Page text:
Does the Eurozone have a future?

Sunday 23 October, 14.00 - 15.30 , Pit Theatre Battle for the Economy

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Watch the video of this session at the bottom of this page.

Ever since the economic crisis of 2008, there have been question marks over the future of the Euro. The so-called PIIGS - Portugal, Ireland, Italy, Greece and Spain – all required financial support from the European Central Bank and the International Monetary Fund in order to maintain government spending. The price was the imposition of austerity measures and, in the case of Greece and Italy, the replacement of democratically elected governments with technocrats.

While the crisis has not made major headlines since Greece’s last bailout – imposed despite a clear referendum vote to reject further austerity – the potential for further problems lies just below the surface. The most recent bailout has not solved Greece’s financial problems as the Greek depression continues. Government debt now stands at €320 billion – a whopping 180 per cent of GDP. Unemployment is now at 24 per cent, while the poorest 20 per cent of Greece’s 11 million people have suffered a 42 per cent drop in disposable income since 2009.

But while Greece represents a disaster domestically, it is a relatively small economy when compared to the Eurozone as a whole. A much more pressing problem is Italy, where a number of its major banks are sitting on mountains of bad debt. Italy’s GDP has not grown at all since joining the Euro and the state’s finances are in a parlous state. Should a banking crisis begin, bailing out Italy – one of the biggest economies in the Eurozone – will be much more difficult, both economically and politically, than bullying Greece. To top it all, Italy’s prime minister, Matteo Renzi, has staked his government’s future on a constitutional referendum in October. If Renzi’s government falls, a political crisis may be the trigger for an economic one.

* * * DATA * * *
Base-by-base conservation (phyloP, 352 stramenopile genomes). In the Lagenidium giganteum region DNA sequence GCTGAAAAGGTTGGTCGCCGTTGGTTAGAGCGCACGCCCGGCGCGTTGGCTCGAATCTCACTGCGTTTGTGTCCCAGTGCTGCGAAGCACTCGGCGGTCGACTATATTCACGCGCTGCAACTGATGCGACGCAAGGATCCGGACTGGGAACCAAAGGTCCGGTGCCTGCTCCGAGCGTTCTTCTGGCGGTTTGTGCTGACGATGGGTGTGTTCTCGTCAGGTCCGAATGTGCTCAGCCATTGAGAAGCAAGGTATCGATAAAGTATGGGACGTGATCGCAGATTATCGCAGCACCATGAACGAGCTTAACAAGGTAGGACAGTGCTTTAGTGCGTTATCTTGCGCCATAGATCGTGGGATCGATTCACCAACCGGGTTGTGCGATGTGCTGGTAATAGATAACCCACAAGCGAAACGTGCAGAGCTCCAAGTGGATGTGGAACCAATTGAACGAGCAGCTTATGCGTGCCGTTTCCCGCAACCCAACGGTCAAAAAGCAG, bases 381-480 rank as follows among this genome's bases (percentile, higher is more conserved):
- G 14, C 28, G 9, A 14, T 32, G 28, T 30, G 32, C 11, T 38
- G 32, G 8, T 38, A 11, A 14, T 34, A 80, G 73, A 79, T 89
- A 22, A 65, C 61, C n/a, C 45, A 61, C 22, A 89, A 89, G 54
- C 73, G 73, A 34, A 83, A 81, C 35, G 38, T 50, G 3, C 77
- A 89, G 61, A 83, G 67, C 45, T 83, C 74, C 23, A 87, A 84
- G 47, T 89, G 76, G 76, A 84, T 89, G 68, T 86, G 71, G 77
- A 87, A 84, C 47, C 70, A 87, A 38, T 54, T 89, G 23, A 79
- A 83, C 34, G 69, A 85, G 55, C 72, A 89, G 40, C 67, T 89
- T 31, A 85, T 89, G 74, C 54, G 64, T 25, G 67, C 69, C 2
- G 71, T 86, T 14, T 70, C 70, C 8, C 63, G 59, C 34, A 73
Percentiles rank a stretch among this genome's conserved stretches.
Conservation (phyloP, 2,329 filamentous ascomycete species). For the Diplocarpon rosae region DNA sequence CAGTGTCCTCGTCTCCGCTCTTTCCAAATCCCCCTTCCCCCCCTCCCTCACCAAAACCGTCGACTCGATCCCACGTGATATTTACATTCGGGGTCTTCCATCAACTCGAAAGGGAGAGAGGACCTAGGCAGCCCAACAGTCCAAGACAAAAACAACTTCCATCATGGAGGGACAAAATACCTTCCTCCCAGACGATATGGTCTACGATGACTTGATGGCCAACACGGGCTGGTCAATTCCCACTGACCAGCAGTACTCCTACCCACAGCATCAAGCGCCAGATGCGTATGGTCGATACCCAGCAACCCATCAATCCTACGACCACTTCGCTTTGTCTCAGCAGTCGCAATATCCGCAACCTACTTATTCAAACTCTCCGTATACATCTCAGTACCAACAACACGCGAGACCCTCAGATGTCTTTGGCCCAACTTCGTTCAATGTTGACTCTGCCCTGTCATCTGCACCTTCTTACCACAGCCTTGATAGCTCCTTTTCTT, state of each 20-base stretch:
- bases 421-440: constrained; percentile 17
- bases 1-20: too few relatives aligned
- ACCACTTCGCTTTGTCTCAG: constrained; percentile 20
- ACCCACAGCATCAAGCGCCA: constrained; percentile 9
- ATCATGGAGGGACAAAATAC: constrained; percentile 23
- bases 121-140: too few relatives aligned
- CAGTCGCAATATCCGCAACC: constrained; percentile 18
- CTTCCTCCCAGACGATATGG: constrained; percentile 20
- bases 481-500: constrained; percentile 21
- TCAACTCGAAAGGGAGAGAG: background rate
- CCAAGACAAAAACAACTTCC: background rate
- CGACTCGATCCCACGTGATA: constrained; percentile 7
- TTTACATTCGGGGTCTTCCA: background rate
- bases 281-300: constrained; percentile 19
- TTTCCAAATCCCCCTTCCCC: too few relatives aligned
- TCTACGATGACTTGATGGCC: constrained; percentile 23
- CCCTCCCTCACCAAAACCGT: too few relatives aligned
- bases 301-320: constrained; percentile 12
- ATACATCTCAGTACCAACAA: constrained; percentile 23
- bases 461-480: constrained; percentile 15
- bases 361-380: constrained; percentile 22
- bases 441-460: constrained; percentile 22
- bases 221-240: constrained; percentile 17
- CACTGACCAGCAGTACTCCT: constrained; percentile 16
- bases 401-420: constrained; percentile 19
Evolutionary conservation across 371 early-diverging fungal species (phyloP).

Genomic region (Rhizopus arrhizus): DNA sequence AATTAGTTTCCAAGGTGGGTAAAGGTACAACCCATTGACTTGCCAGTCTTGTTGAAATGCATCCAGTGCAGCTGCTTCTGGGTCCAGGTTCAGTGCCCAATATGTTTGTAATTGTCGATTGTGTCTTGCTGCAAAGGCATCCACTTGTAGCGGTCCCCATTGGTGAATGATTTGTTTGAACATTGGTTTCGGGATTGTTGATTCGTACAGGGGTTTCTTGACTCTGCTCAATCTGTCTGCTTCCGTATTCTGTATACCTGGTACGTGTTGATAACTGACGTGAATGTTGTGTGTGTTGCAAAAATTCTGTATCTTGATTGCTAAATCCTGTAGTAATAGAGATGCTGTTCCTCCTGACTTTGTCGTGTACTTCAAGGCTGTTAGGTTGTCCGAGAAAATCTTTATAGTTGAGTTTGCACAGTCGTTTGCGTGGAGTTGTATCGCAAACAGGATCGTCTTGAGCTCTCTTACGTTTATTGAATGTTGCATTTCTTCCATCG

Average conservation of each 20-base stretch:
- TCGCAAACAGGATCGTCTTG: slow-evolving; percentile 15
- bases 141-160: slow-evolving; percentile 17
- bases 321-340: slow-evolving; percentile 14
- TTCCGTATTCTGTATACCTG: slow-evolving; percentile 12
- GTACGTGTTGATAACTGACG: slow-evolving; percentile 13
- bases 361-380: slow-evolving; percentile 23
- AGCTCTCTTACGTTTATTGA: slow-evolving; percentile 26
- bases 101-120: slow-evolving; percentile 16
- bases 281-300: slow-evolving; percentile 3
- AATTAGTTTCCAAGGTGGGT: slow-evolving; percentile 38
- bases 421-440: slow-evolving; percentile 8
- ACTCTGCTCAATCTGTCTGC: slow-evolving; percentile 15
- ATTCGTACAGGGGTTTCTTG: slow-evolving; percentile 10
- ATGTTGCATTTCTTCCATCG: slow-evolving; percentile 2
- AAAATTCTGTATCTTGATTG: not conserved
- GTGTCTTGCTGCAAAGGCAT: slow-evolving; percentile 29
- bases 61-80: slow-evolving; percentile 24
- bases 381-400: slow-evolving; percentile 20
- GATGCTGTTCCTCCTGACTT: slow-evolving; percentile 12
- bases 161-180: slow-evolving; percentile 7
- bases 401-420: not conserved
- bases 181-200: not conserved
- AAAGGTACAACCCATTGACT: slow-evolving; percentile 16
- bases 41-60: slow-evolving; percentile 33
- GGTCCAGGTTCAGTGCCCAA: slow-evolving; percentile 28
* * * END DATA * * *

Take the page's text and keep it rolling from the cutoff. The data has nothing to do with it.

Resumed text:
Many argue that such problems were inevitable in the very design of the Euro itself. Hitching together countries with very different levels of wealth and productivity without either common fiscal policies or an agreement to support each other, as would be the case between richer and poorer areas of a single country, was bound to create tensions. For example, low interest rates before the economic crisis, that suited the bigger but sluggish major economies in the Eurozone, helped to create a housing bubble in Ireland. When the bubble burst, the Irish government was forced to take on the bad debt of its bankrupt banks. Politicians and voters in wealthier Eurozone states are also increasingly reluctant to bail out weaker economies.

Yet the Eurozone has managed to survive one crisis after another. While many of the measures to keep countries in the Euro have really just postponed problems rather than solving them, there is enormous political will to hold things together. For the Eurozone to collapse, or even to have a member state leave it, would be a devastating blow to the credibility of the European Union itself. And there has been some recognition that the Eurozone will need to be reformed, with greater integration including a banking union and European-level fiscal powers. But while the political will exists among the political classes in European capitals and in Brussels, national electorates are wary of greater integration, with Eurosceptic parties on the rise in many countries.

Can the Eurozone survive without political and economic integration? Is such integration achievable democratically if voters in many countries remain sceptical, or could it be pushed through against the will of The People? Even if no lasting solution is found, could the Eurozone struggle on - as it has before -  by simply firefighting each successive crisis? Has the example of Britain’s vote to leave the EU emboldened political movements and parties across Europe to reverse the tide of integration? And even if the Eurozone does survive in the long term, is that in the interests of the people of Europe?